Obama’s Iran Nuke Deal: Winners & Losers - The Daily Beast
by Leslie Gelb (President Emeritus, Council on Foreign Relations)
"The pragmatists are triumphant for the moment, but the hawks are circling.
The emerging arrangements on Iranian nuclear programs announced Thursday are a clear plus/plus for both sides. Only those who don’t want any deal see it otherwise.
The U.S. and its partners in the Swiss talks get a downsizing and overhaul of Iran’s nuclear facilities with strong inspection rights, stretching warning time to counter Iranian cheating from a couple of months to at least a year. Tehran gets the economic sanctions noose loosened.
But the pleasant surprise of this latest step toward the June 30 deadline obscures, for the moment, the real winners and losers, the new strategic possibilities and risks.
The real winners in this round of talks are the realists and pragmatists in both Washington and Tehran, and the losers are the ideologues and hawks. Totally unrealistically, the latter seek outright Iranian capitulation, even at much greater risks of war. The former – and this is critical – think the emerging pact is good, but far from Nirvana.
What they really are trying to establish is a strategic dialogue that will open the door to easing dangerous tensions throughout the Mideast.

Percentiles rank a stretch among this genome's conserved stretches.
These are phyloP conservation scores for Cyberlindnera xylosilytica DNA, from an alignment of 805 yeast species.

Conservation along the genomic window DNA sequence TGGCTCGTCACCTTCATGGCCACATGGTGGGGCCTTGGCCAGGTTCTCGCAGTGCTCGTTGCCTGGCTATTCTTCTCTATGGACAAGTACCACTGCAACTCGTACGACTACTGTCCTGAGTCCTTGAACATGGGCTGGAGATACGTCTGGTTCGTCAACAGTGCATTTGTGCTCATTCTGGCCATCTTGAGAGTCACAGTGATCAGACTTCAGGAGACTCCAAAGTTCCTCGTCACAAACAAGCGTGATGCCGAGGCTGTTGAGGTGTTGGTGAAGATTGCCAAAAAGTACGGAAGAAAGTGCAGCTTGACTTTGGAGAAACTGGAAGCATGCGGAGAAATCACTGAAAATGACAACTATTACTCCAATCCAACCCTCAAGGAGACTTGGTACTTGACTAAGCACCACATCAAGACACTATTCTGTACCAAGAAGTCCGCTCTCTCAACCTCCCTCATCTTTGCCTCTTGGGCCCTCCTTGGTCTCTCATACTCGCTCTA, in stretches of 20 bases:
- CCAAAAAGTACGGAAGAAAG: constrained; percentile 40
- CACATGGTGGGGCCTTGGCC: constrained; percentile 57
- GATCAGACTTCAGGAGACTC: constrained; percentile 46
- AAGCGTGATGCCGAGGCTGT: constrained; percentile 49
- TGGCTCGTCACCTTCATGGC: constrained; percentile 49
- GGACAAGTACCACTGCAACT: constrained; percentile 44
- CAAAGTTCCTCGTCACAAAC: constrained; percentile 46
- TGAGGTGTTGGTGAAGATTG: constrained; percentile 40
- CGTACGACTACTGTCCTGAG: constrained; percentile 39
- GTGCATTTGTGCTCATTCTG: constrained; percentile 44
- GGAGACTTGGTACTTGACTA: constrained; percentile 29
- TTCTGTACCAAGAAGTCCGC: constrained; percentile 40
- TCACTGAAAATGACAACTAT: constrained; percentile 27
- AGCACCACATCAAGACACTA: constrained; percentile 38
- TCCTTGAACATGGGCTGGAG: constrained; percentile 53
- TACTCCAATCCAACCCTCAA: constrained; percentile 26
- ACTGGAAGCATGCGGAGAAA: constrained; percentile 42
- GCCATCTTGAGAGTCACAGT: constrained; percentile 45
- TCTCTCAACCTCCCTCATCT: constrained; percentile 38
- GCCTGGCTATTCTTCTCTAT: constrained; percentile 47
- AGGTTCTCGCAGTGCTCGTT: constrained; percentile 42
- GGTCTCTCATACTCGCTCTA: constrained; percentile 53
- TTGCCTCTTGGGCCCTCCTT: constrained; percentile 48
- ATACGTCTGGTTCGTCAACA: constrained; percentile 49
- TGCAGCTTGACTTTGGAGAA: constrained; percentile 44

In private, that’s precisely what leaders on both sides have been saying. The key pragmatists are Iranian President Hassan Rouhani and Foreign Minister Javad Zarif, President Barack Obama and Secretary of State John Kerry. The Americans are substantially backed in this approach by their negotiating partners – Britain, China, France, Germany, Russia and the European Union.
What the realists on both sides want is a strategic dialogue that gets at underlying mutual hatreds, distrust, and the volatile issues of the Mideast region. But they can’t get to these strategic priorities without first reaching satisfactory accommodations on the nuclear issue. Politically, the nuclear issue comes first. Only then can they have the needed negotiations on the battles raging in Syria, Iraq, Yemen, Libya, and between the Saudi-led Sunnis and the Iranian-led Shiites. Only then, can they get at the now dominant mutual suspicions."
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